Art in law firms: when firms become museums

by irina wakstein

“Art happens”, said the american painter James Whistler, and the fact is that, even in the most unexpected places, it is possible to find works of art of all kinds. Many times we find ourselves in front of great works of art that we do not appreciate, but they are there. Many others, we do not perceive them as artistic pieces or, as they are part of everyday life, we do not give them the value they really deserve. But what would happen if these pieces were part of our everyday life? What would happen if in our working day we could come across some of the most classical and diverse works?

We often perceive the legal world as a traditional, formal world, surrounded by solemnities, books, lawsuits and ancient structures. Today, however, this is more a prejudice than a reality. More and more law firms are opting for modern buildings, technological and digital spaces and, not only this, but they are even managing to position themselves as small art museums where they exhibit all kinds of collections, from classical to contemporary pieces.

SOME EXAMPLES

Such is the case, for example, of the firm Herbert Smith Freehills which, since 2015, has been hosting a private exhibition exclusively for clients and professionals of the firm “El poder de la palabra” by Carmen Pombo in its palace at Calle Velázquez 63 in the city of Madrid. 

“For some years now we have been alternating this collection with other temporary exhibitions in collaboration with various foundations and private collections”, says the partner responsible for the exhibition on behalf of the firm, Eduardo Soler Tappa, to Iberian Lawyer. According to the firm, the works are contemporary in style and include a variety of techniques by national and international artists, with a predominance of painting, sculpture, photography and installations.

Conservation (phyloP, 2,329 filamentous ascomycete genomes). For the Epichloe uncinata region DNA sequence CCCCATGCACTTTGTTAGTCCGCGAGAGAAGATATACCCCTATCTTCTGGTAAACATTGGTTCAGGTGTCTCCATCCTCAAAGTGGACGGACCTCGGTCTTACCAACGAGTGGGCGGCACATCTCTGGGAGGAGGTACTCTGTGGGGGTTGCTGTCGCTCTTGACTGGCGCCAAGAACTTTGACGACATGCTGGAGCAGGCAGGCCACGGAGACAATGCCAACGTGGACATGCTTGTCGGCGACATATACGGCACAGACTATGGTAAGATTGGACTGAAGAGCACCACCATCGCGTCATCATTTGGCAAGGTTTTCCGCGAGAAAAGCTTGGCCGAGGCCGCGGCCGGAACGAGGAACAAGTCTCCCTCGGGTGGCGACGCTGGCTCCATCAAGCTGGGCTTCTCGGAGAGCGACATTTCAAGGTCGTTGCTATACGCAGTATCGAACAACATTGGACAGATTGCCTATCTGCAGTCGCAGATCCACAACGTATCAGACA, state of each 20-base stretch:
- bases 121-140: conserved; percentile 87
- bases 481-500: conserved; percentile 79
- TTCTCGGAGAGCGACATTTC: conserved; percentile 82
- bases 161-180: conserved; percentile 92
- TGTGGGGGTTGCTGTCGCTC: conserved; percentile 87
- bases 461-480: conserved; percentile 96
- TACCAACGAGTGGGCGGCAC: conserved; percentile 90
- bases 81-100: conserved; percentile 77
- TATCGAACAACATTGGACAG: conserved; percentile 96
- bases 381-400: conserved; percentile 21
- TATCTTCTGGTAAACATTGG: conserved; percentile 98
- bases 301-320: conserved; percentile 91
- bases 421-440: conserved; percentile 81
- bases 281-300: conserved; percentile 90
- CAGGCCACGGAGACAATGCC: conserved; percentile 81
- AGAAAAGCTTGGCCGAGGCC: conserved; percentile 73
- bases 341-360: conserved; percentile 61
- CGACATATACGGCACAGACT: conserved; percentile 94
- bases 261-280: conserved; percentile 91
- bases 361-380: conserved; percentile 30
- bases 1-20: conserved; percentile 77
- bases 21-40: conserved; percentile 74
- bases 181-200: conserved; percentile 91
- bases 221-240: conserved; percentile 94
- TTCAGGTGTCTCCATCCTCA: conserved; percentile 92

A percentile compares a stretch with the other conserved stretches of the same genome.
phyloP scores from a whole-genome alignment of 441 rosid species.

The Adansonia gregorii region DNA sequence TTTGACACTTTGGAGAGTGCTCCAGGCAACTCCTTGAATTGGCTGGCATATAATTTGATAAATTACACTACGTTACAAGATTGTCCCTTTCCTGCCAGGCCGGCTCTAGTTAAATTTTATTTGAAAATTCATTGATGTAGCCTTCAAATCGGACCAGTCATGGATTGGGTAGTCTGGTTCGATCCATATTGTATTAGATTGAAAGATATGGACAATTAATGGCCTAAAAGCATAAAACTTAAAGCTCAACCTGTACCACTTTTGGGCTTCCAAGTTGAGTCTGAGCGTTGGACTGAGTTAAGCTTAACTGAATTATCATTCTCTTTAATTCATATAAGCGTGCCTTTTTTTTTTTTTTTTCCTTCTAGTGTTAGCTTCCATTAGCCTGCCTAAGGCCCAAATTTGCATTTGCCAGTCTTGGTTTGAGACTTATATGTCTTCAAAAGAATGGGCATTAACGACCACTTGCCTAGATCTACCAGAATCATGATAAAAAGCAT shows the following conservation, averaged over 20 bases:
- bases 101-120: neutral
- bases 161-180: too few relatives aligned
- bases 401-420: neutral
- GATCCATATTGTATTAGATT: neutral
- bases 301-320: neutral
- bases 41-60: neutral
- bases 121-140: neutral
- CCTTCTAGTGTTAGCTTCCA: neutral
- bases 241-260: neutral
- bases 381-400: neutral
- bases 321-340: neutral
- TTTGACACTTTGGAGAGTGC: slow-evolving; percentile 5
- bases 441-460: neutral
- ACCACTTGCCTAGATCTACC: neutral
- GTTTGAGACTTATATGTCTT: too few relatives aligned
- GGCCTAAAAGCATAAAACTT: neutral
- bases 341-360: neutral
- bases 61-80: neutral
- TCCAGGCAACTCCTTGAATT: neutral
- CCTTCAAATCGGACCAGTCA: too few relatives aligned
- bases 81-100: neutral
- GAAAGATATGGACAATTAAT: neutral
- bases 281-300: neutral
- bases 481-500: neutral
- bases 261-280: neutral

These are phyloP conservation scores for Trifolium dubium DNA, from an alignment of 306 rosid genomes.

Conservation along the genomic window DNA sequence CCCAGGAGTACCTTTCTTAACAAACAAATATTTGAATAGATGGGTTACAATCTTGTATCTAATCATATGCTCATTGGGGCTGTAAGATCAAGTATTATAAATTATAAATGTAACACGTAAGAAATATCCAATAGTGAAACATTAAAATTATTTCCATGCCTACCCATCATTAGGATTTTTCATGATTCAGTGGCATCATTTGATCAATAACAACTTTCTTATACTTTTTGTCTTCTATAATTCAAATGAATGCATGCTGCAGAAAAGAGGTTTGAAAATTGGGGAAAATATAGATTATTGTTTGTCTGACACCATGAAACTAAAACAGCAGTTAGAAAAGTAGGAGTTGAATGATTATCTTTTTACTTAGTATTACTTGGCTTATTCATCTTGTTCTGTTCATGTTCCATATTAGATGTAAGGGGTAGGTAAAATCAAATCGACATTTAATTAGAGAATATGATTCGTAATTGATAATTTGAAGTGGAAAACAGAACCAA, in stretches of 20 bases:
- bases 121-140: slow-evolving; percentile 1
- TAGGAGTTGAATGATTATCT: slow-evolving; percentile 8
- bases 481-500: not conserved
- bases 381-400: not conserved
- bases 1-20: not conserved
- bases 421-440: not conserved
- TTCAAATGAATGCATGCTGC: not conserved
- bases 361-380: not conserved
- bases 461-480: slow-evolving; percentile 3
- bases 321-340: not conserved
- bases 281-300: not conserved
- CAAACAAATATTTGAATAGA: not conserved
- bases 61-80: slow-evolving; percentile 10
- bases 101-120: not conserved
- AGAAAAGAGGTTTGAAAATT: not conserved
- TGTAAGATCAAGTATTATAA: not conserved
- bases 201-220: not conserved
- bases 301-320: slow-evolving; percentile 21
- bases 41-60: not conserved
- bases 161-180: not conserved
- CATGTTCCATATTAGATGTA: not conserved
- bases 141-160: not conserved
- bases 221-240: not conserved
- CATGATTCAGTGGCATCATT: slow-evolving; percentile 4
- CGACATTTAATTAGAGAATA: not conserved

Another emblematic case is Cuatrecasas, which is hosting the exhibition “Function and Fiction” within its walls at Calle Almagro 9. There, with the help of nine pieces of contemporary art, they populate a space socially conceived as aseptic and businesslike in order to invite us to think about the human and functional relationship that we tend to maintain with spaces and objects of everyday use. To this end, works by Andy Warhol, Nina Saunders, Richard Wilson, Caroline McCarthy, M+M, Chila Kumari Burman, Marijke van Warmerdam and Patrick Vanden Eynde are exhibited.

“Our case is rather disruptive,” begins Pérez-Llorca partner Luis Zurera, who has made the firm’s artistic commitment. Zurera continues: “We don’t have an art collection per se, but we place our investment elsewhere, punctually, in our growth”. But how does Pérez-Llorca connect with art then? Precisely, through architecture, as the firm decided to invest in buildings that, in themselves, are pieces of art, explains the partner. Such is the case of the one located at Castellana 50, a building from 40 years ago, designed by Rafael de la Hoz (father), which is an architectural landmark and is studied in all the universities in the country.

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<strong>Art in law firms: when firms become museums</strong>

Ilaria

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